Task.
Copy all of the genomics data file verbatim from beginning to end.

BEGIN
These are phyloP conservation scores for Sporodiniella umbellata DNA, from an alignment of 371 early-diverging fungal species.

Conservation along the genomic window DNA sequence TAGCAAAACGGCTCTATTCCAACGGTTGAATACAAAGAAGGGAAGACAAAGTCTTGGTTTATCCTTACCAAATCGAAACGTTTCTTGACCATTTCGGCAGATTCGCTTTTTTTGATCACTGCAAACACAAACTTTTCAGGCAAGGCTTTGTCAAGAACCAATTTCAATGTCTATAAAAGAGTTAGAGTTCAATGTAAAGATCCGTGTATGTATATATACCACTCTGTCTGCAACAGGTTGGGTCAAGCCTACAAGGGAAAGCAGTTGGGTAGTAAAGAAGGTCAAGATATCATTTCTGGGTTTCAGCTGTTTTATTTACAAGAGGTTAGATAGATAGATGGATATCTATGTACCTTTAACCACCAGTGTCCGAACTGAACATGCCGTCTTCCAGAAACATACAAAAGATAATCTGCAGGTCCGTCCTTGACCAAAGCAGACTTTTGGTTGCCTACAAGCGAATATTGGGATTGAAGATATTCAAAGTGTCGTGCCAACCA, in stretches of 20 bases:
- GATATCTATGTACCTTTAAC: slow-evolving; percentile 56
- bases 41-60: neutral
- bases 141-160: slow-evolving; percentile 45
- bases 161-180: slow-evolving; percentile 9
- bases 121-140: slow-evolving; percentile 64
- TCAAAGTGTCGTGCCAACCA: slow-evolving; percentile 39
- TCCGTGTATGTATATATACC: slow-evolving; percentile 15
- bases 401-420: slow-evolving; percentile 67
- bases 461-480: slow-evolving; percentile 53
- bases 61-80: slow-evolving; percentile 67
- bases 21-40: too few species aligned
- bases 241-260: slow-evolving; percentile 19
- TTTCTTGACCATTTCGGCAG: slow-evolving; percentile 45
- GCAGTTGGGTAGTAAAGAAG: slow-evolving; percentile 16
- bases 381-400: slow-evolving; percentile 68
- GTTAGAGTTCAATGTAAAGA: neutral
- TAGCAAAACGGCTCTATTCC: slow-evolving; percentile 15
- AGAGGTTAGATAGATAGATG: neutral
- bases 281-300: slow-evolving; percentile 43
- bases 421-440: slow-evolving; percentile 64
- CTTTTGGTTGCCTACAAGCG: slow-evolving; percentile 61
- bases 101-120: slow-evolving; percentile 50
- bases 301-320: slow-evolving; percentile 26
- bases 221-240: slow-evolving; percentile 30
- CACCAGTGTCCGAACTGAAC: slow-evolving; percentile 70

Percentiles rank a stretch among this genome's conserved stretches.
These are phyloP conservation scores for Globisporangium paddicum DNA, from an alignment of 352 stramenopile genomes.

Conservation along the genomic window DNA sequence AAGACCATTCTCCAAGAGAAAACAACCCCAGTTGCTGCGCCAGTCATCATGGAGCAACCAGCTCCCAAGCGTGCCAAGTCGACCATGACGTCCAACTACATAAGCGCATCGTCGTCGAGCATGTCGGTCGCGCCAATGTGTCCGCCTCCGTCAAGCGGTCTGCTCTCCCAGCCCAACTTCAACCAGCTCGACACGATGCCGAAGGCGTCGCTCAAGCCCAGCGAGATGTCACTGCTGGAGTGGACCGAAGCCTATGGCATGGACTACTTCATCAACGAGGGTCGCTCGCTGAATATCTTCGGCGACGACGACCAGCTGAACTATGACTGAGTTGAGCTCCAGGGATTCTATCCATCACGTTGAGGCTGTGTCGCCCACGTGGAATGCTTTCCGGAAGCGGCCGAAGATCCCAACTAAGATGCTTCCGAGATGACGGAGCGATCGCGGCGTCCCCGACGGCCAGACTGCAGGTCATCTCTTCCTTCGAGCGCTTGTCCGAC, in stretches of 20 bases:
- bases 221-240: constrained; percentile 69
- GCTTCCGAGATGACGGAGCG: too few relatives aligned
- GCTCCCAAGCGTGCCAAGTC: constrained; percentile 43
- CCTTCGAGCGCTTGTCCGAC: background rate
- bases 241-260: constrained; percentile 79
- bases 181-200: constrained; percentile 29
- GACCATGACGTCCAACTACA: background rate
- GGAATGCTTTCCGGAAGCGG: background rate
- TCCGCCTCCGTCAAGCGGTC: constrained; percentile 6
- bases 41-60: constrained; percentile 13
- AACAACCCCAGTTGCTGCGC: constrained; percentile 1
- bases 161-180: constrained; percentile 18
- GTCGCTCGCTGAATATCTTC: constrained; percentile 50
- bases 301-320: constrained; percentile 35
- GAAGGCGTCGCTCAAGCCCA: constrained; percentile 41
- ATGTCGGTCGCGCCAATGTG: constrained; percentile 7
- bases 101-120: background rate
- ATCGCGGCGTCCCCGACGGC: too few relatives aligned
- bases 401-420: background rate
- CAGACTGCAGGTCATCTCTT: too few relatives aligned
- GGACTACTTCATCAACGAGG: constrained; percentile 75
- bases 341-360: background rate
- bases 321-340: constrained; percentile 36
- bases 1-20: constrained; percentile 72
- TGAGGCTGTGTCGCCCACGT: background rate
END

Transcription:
These are phyloP conservation scores for Sporodiniella umbellata DNA, from an alignment of 371 early-diverging fungal species.

Conservation along the genomic window DNA sequence TAGCAAAACGGCTCTATTCCAACGGTTGAATACAAAGAAGGGAAGACAAAGTCTTGGTTTATCCTTACCAAATCGAAACGTTTCTTGACCATTTCGGCAGATTCGCTTTTTTTGATCACTGCAAACACAAACTTTTCAGGCAAGGCTTTGTCAAGAACCAATTTCAATGTCTATAAAAGAGTTAGAGTTCAATGTAAAGATCCGTGTATGTATATATACCACTCTGTCTGCAACAGGTTGGGTCAAGCCTACAAGGGAAAGCAGTTGGGTAGTAAAGAAGGTCAAGATATCATTTCTGGGTTTCAGCTGTTTTATTTACAAGAGGTTAGATAGATAGATGGATATCTATGTACCTTTAACCACCAGTGTCCGAACTGAACATGCCGTCTTCCAGAAACATACAAAAGATAATCTGCAGGTCCGTCCTTGACCAAAGCAGACTTTTGGTTGCCTACAAGCGAATATTGGGATTGAAGATATTCAAAGTGTCGTGCCAACCA, in stretches of 20 bases:
- GATATCTATGTACCTTTAAC: slow-evolving; percentile 56
- bases 41-60: neutral
- bases 141-160: slow-evolving; percentile 45
- bases 161-180: slow-evolving; percentile 9
- bases 121-140: slow-evolving; percentile 64
- TCAAAGTGTCGTGCCAACCA: slow-evolving; percentile 39
- TCCGTGTATGTATATATACC: slow-evolving; percentile 15
- bases 401-420: slow-evolving; percentile 67
- bases 461-480: slow-evolving; percentile 53
- bases 61-80: slow-evolving; percentile 67
- bases 21-40: too few species aligned
- bases 241-260: slow-evolving; percentile 19
- TTTCTTGACCATTTCGGCAG: slow-evolving; percentile 45
- GCAGTTGGGTAGTAAAGAAG: slow-evolving; percentile 16
- bases 381-400: slow-evolving; percentile 68
- GTTAGAGTTCAATGTAAAGA: neutral
- TAGCAAAACGGCTCTATTCC: slow-evolving; percentile 15
- AGAGGTTAGATAGATAGATG: neutral
- bases 281-300: slow-evolving; percentile 43
- bases 421-440: slow-evolving; percentile 64
- CTTTTGGTTGCCTACAAGCG: slow-evolving; percentile 61
- bases 101-120: slow-evolving; percentile 50
- bases 301-320: slow-evolving; percentile 26
- bases 221-240: slow-evolving; percentile 30
- CACCAGTGTCCGAACTGAAC: slow-evolving; percentile 70

Percentiles rank a stretch among this genome's conserved stretches.
These are phyloP conservation scores for Globisporangium paddicum DNA, from an alignment of 352 stramenopile genomes.

Conservation along the genomic window DNA sequence AAGACCATTCTCCAAGAGAAAACAACCCCAGTTGCTGCGCCAGTCATCATGGAGCAACCAGCTCCCAAGCGTGCCAAGTCGACCATGACGTCCAACTACATAAGCGCATCGTCGTCGAGCATGTCGGTCGCGCCAATGTGTCCGCCTCCGTCAAGCGGTCTGCTCTCCCAGCCCAACTTCAACCAGCTCGACACGATGCCGAAGGCGTCGCTCAAGCCCAGCGAGATGTCACTGCTGGAGTGGACCGAAGCCTATGGCATGGACTACTTCATCAACGAGGGTCGCTCGCTGAATATCTTCGGCGACGACGACCAGCTGAACTATGACTGAGTTGAGCTCCAGGGATTCTATCCATCACGTTGAGGCTGTGTCGCCCACGTGGAATGCTTTCCGGAAGCGGCCGAAGATCCCAACTAAGATGCTTCCGAGATGACGGAGCGATCGCGGCGTCCCCGACGGCCAGACTGCAGGTCATCTCTTCCTTCGAGCGCTTGTCCGAC, in stretches of 20 bases:
- bases 221-240: constrained; percentile 69
- GCTTCCGAGATGACGGAGCG: too few relatives aligned
- GCTCCCAAGCGTGCCAAGTC: constrained; percentile 43
- CCTTCGAGCGCTTGTCCGAC: background rate
- bases 241-260: constrained; percentile 79
- bases 181-200: constrained; percentile 29
- GACCATGACGTCCAACTACA: background rate
- GGAATGCTTTCCGGAAGCGG: background rate
- TCCGCCTCCGTCAAGCGGTC: constrained; percentile 6
- bases 41-60: constrained; percentile 13
- AACAACCCCAGTTGCTGCGC: constrained; percentile 1
- bases 161-180: constrained; percentile 18
- GTCGCTCGCTGAATATCTTC: constrained; percentile 50
- bases 301-320: constrained; percentile 35
- GAAGGCGTCGCTCAAGCCCA: constrained; percentile 41
- ATGTCGGTCGCGCCAATGTG: constrained; percentile 7
- bases 101-120: background rate
- ATCGCGGCGTCCCCGACGGC: too few relatives aligned
- bases 401-420: background rate
- CAGACTGCAGGTCATCTCTT: too few relatives aligned
- GGACTACTTCATCAACGAGG: constrained; percentile 75
- bases 341-360: background rate
- bases 321-340: constrained; percentile 36
- bases 1-20: constrained; percentile 72
- TGAGGCTGTGTCGCCCACGT: background rate